The KC-46 tanker aircraft (the U.S. military's designation for the 767s it uses as tankers, and which every other country calls the KC-767) uses an early version of an MCAS.1 This was ostensibly developed to cope with shifts in the aircraft's weight and center of mass during aerial-refuelling operations:
... The KC-46 uses a similar system because the weight and balance of the tanker shifts as it redistributes and offloads fuel. The KC-46 has a two-sensor MCAS system, which “compares the two readings,” the Air Force said.
However, even though changes in weight and balance as a result of onloading, transferring, and offloading fuel are common to all tankers, and, yet, the KC-135, KC-10, KC-130, KC-30, et al, do just fine without any MCASesque system.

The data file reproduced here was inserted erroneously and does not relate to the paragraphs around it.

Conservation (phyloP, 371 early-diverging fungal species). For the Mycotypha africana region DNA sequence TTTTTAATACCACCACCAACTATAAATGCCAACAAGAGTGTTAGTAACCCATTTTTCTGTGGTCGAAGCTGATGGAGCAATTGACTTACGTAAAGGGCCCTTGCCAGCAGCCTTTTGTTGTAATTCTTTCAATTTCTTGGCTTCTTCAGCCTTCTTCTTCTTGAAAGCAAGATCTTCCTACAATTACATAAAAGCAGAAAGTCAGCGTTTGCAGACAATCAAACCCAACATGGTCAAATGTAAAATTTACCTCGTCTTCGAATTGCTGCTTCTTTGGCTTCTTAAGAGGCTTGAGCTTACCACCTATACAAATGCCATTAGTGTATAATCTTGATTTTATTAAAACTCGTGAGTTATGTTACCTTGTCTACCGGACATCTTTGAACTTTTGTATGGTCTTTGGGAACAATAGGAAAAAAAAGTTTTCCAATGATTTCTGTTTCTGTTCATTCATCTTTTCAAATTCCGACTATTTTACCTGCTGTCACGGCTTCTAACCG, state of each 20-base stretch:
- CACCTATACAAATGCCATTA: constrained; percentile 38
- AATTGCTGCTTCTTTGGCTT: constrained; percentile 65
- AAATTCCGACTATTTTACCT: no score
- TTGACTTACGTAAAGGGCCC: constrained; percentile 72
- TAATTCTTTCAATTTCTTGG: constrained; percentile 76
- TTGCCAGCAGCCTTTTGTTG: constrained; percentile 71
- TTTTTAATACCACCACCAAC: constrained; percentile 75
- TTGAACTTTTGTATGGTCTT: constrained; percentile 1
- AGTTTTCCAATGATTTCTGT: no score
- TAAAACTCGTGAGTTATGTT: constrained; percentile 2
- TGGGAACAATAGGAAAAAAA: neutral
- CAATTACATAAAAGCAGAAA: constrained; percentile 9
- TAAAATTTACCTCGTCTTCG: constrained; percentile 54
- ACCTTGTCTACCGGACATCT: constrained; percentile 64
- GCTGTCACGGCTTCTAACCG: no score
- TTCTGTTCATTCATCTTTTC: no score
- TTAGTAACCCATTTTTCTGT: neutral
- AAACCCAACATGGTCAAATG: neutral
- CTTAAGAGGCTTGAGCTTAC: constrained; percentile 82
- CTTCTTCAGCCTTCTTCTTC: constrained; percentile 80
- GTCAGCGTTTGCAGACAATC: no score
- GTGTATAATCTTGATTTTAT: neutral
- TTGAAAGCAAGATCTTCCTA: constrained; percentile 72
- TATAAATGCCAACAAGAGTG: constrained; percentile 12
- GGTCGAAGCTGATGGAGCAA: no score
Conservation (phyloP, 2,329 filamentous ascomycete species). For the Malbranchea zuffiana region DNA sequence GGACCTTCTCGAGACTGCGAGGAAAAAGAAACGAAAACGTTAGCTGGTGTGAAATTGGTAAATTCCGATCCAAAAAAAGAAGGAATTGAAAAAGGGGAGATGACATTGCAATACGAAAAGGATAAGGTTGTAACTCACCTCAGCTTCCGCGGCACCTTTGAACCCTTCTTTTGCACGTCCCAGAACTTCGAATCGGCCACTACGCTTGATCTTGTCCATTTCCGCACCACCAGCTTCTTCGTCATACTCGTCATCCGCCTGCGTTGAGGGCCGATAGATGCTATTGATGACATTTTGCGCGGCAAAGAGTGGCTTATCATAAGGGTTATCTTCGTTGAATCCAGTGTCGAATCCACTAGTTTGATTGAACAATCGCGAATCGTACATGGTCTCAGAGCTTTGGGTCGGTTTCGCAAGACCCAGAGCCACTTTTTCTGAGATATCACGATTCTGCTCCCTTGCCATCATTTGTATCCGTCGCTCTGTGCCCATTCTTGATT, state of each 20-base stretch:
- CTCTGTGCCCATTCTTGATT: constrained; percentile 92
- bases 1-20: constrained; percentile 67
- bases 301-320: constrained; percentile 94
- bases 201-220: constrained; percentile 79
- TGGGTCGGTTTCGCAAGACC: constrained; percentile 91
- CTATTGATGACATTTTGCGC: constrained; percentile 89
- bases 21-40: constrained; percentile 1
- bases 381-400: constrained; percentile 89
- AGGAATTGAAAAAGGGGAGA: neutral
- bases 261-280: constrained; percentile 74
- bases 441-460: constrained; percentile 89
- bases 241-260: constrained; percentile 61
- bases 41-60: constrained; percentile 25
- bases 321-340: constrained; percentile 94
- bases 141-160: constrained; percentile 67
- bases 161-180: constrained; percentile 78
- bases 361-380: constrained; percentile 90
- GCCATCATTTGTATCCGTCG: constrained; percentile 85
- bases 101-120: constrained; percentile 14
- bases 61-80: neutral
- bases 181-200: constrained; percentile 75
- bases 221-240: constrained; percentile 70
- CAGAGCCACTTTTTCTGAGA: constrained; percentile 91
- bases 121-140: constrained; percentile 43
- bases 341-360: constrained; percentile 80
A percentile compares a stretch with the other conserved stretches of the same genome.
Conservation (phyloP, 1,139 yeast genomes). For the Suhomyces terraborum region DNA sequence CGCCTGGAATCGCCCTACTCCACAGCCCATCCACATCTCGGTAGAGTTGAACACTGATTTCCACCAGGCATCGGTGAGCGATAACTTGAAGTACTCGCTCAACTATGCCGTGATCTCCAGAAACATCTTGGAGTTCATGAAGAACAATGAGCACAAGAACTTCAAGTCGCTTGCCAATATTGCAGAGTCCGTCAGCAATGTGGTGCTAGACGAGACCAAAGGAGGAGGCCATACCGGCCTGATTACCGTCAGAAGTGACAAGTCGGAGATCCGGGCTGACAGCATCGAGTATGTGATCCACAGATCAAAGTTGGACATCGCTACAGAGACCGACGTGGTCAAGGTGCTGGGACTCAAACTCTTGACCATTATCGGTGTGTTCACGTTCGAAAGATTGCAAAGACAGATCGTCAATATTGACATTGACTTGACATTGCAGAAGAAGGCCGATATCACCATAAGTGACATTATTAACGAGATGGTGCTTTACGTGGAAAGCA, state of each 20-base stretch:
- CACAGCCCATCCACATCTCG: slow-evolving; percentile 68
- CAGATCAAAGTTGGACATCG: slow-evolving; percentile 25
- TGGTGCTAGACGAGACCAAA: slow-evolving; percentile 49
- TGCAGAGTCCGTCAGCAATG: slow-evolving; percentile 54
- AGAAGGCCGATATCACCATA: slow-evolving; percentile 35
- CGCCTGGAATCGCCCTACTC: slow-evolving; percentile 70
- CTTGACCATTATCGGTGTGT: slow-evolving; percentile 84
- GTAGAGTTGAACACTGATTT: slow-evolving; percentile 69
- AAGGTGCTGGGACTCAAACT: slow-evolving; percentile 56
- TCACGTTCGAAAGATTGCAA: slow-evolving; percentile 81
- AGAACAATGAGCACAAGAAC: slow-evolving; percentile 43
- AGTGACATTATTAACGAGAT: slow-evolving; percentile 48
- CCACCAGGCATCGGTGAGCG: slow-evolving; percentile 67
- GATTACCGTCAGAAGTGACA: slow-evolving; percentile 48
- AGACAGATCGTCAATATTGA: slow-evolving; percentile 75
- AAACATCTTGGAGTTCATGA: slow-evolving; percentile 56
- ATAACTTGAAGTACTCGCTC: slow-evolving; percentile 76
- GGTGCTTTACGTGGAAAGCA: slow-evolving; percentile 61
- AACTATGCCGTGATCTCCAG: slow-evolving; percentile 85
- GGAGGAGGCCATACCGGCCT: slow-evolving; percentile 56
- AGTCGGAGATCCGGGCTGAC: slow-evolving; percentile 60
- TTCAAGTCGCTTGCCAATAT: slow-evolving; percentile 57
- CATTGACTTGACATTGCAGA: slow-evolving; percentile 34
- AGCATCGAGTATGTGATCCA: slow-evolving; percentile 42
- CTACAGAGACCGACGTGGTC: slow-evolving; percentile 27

What makes the KC-46 special in this regard?
1: The KC-46's early-model MCAS was later developed (incompetently) into the MCAS version used on the 737 MAX.